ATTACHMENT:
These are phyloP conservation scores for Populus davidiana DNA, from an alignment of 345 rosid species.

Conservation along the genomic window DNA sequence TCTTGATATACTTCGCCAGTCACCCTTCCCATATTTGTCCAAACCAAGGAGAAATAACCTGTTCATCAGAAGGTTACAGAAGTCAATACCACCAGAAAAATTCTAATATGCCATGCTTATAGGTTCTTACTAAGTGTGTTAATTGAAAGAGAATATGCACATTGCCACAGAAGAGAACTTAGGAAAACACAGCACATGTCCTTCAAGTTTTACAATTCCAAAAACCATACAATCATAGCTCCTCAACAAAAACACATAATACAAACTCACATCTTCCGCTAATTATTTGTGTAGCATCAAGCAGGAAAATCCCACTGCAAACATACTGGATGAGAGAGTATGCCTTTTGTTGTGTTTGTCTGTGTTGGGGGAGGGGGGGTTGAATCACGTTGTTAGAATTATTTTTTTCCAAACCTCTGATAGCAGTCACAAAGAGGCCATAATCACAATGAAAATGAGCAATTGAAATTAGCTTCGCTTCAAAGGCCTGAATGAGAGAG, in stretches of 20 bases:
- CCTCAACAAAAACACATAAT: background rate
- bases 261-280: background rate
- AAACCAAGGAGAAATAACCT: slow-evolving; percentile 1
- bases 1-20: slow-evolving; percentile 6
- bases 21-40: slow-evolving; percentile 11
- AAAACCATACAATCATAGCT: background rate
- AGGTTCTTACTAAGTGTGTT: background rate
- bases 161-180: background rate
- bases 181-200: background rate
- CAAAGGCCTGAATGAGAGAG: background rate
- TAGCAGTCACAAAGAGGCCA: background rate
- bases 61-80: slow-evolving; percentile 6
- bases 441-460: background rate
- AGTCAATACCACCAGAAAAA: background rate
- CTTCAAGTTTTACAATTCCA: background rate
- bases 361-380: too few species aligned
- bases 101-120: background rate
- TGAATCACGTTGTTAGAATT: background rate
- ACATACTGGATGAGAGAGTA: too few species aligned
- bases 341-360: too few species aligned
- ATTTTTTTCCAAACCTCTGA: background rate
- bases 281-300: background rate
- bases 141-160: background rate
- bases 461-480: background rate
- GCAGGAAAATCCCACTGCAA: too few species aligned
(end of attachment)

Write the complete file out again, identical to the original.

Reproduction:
These are phyloP conservation scores for Populus davidiana DNA, from an alignment of 345 rosid species.

Conservation along the genomic window DNA sequence TCTTGATATACTTCGCCAGTCACCCTTCCCATATTTGTCCAAACCAAGGAGAAATAACCTGTTCATCAGAAGGTTACAGAAGTCAATACCACCAGAAAAATTCTAATATGCCATGCTTATAGGTTCTTACTAAGTGTGTTAATTGAAAGAGAATATGCACATTGCCACAGAAGAGAACTTAGGAAAACACAGCACATGTCCTTCAAGTTTTACAATTCCAAAAACCATACAATCATAGCTCCTCAACAAAAACACATAATACAAACTCACATCTTCCGCTAATTATTTGTGTAGCATCAAGCAGGAAAATCCCACTGCAAACATACTGGATGAGAGAGTATGCCTTTTGTTGTGTTTGTCTGTGTTGGGGGAGGGGGGGTTGAATCACGTTGTTAGAATTATTTTTTTCCAAACCTCTGATAGCAGTCACAAAGAGGCCATAATCACAATGAAAATGAGCAATTGAAATTAGCTTCGCTTCAAAGGCCTGAATGAGAGAG, in stretches of 20 bases:
- CCTCAACAAAAACACATAAT: background rate
- bases 261-280: background rate
- AAACCAAGGAGAAATAACCT: slow-evolving; percentile 1
- bases 1-20: slow-evolving; percentile 6
- bases 21-40: slow-evolving; percentile 11
- AAAACCATACAATCATAGCT: background rate
- AGGTTCTTACTAAGTGTGTT: background rate
- bases 161-180: background rate
- bases 181-200: background rate
- CAAAGGCCTGAATGAGAGAG: background rate
- TAGCAGTCACAAAGAGGCCA: background rate
- bases 61-80: slow-evolving; percentile 6
- bases 441-460: background rate
- AGTCAATACCACCAGAAAAA: background rate
- CTTCAAGTTTTACAATTCCA: background rate
- bases 361-380: too few species aligned
- bases 101-120: background rate
- TGAATCACGTTGTTAGAATT: background rate
- ACATACTGGATGAGAGAGTA: too few species aligned
- bases 341-360: too few species aligned
- ATTTTTTTCCAAACCTCTGA: background rate
- bases 281-300: background rate
- bases 141-160: background rate
- bases 461-480: background rate
- GCAGGAAAATCCCACTGCAA: too few species aligned